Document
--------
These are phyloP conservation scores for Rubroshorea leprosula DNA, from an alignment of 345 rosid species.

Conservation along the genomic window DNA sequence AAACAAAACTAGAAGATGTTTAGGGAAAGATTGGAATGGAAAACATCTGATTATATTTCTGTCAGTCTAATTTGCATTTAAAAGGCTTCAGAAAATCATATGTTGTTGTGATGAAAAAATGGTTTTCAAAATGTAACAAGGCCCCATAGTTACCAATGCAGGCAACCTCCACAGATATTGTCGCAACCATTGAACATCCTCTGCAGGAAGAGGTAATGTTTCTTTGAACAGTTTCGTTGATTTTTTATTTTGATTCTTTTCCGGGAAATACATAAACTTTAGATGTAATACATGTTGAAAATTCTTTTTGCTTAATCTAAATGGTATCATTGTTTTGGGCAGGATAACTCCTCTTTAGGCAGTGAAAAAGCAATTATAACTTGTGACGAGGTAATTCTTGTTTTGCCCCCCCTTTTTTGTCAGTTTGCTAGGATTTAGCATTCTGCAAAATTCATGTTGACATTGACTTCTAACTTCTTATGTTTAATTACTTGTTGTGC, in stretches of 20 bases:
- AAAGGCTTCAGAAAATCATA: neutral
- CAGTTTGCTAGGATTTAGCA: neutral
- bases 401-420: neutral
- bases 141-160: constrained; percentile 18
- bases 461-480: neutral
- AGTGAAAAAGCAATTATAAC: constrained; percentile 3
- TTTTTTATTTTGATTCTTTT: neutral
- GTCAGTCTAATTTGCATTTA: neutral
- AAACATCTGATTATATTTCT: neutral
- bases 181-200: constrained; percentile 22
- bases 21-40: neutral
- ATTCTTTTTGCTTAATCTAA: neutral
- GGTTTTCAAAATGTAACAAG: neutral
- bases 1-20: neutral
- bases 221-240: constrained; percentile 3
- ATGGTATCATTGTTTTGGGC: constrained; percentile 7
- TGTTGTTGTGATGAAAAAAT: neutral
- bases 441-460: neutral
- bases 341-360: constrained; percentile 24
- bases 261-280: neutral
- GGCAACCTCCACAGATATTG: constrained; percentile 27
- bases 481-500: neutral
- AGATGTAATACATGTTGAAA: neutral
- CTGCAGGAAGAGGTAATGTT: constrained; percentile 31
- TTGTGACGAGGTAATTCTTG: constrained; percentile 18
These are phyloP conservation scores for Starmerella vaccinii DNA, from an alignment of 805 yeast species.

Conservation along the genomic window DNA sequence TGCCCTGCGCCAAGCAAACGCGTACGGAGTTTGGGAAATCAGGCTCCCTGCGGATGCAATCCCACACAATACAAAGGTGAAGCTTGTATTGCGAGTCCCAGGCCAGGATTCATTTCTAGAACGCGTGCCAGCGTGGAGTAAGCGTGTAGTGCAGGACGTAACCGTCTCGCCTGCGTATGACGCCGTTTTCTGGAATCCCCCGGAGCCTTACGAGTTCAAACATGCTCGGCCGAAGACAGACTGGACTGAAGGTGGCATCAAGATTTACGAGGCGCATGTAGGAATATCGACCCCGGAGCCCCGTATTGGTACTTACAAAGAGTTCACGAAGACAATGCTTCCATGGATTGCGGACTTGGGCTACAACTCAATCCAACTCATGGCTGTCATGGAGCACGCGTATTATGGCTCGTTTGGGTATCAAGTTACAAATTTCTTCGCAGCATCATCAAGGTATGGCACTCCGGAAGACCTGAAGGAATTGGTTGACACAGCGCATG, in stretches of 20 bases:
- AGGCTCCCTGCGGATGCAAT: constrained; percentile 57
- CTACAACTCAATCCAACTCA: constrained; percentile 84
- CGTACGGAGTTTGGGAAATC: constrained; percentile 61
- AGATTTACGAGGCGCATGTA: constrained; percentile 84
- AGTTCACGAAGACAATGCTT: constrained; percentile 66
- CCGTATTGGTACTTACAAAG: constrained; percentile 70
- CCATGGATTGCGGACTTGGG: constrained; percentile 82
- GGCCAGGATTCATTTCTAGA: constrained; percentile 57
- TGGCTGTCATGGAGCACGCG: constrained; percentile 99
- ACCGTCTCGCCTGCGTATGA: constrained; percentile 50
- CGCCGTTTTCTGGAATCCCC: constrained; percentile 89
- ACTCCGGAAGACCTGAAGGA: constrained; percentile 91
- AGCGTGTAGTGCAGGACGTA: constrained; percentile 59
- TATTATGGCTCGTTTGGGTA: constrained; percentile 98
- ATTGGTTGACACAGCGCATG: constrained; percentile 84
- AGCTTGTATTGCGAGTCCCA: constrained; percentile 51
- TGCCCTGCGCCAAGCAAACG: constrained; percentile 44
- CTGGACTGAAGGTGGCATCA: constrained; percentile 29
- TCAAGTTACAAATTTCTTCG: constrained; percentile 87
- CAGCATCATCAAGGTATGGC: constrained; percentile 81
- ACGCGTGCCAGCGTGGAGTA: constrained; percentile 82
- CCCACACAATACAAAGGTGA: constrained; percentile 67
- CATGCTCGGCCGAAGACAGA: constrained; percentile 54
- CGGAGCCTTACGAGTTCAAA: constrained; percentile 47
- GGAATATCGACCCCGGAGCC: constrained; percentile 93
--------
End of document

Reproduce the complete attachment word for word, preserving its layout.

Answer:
These are phyloP conservation scores for Rubroshorea leprosula DNA, from an alignment of 345 rosid species.

Conservation along the genomic window DNA sequence AAACAAAACTAGAAGATGTTTAGGGAAAGATTGGAATGGAAAACATCTGATTATATTTCTGTCAGTCTAATTTGCATTTAAAAGGCTTCAGAAAATCATATGTTGTTGTGATGAAAAAATGGTTTTCAAAATGTAACAAGGCCCCATAGTTACCAATGCAGGCAACCTCCACAGATATTGTCGCAACCATTGAACATCCTCTGCAGGAAGAGGTAATGTTTCTTTGAACAGTTTCGTTGATTTTTTATTTTGATTCTTTTCCGGGAAATACATAAACTTTAGATGTAATACATGTTGAAAATTCTTTTTGCTTAATCTAAATGGTATCATTGTTTTGGGCAGGATAACTCCTCTTTAGGCAGTGAAAAAGCAATTATAACTTGTGACGAGGTAATTCTTGTTTTGCCCCCCCTTTTTTGTCAGTTTGCTAGGATTTAGCATTCTGCAAAATTCATGTTGACATTGACTTCTAACTTCTTATGTTTAATTACTTGTTGTGC, in stretches of 20 bases:
- AAAGGCTTCAGAAAATCATA: neutral
- CAGTTTGCTAGGATTTAGCA: neutral
- bases 401-420: neutral
- bases 141-160: constrained; percentile 18
- bases 461-480: neutral
- AGTGAAAAAGCAATTATAAC: constrained; percentile 3
- TTTTTTATTTTGATTCTTTT: neutral
- GTCAGTCTAATTTGCATTTA: neutral
- AAACATCTGATTATATTTCT: neutral
- bases 181-200: constrained; percentile 22
- bases 21-40: neutral
- ATTCTTTTTGCTTAATCTAA: neutral
- GGTTTTCAAAATGTAACAAG: neutral
- bases 1-20: neutral
- bases 221-240: constrained; percentile 3
- ATGGTATCATTGTTTTGGGC: constrained; percentile 7
- TGTTGTTGTGATGAAAAAAT: neutral
- bases 441-460: neutral
- bases 341-360: constrained; percentile 24
- bases 261-280: neutral
- GGCAACCTCCACAGATATTG: constrained; percentile 27
- bases 481-500: neutral
- AGATGTAATACATGTTGAAA: neutral
- CTGCAGGAAGAGGTAATGTT: constrained; percentile 31
- TTGTGACGAGGTAATTCTTG: constrained; percentile 18
These are phyloP conservation scores for Starmerella vaccinii DNA, from an alignment of 805 yeast species.

Conservation along the genomic window DNA sequence TGCCCTGCGCCAAGCAAACGCGTACGGAGTTTGGGAAATCAGGCTCCCTGCGGATGCAATCCCACACAATACAAAGGTGAAGCTTGTATTGCGAGTCCCAGGCCAGGATTCATTTCTAGAACGCGTGCCAGCGTGGAGTAAGCGTGTAGTGCAGGACGTAACCGTCTCGCCTGCGTATGACGCCGTTTTCTGGAATCCCCCGGAGCCTTACGAGTTCAAACATGCTCGGCCGAAGACAGACTGGACTGAAGGTGGCATCAAGATTTACGAGGCGCATGTAGGAATATCGACCCCGGAGCCCCGTATTGGTACTTACAAAGAGTTCACGAAGACAATGCTTCCATGGATTGCGGACTTGGGCTACAACTCAATCCAACTCATGGCTGTCATGGAGCACGCGTATTATGGCTCGTTTGGGTATCAAGTTACAAATTTCTTCGCAGCATCATCAAGGTATGGCACTCCGGAAGACCTGAAGGAATTGGTTGACACAGCGCATG, in stretches of 20 bases:
- AGGCTCCCTGCGGATGCAAT: constrained; percentile 57
- CTACAACTCAATCCAACTCA: constrained; percentile 84
- CGTACGGAGTTTGGGAAATC: constrained; percentile 61
- AGATTTACGAGGCGCATGTA: constrained; percentile 84
- AGTTCACGAAGACAATGCTT: constrained; percentile 66
- CCGTATTGGTACTTACAAAG: constrained; percentile 70
- CCATGGATTGCGGACTTGGG: constrained; percentile 82
- GGCCAGGATTCATTTCTAGA: constrained; percentile 57
- TGGCTGTCATGGAGCACGCG: constrained; percentile 99
- ACCGTCTCGCCTGCGTATGA: constrained; percentile 50
- CGCCGTTTTCTGGAATCCCC: constrained; percentile 89
- ACTCCGGAAGACCTGAAGGA: constrained; percentile 91
- AGCGTGTAGTGCAGGACGTA: constrained; percentile 59
- TATTATGGCTCGTTTGGGTA: constrained; percentile 98
- ATTGGTTGACACAGCGCATG: constrained; percentile 84
- AGCTTGTATTGCGAGTCCCA: constrained; percentile 51
- TGCCCTGCGCCAAGCAAACG: constrained; percentile 44
- CTGGACTGAAGGTGGCATCA: constrained; percentile 29
- TCAAGTTACAAATTTCTTCG: constrained; percentile 87
- CAGCATCATCAAGGTATGGC: constrained; percentile 81
- ACGCGTGCCAGCGTGGAGTA: constrained; percentile 82
- CCCACACAATACAAAGGTGA: constrained; percentile 67
- CATGCTCGGCCGAAGACAGA: constrained; percentile 54
- CGGAGCCTTACGAGTTCAAA: constrained; percentile 47
- GGAATATCGACCCCGGAGCC: constrained; percentile 93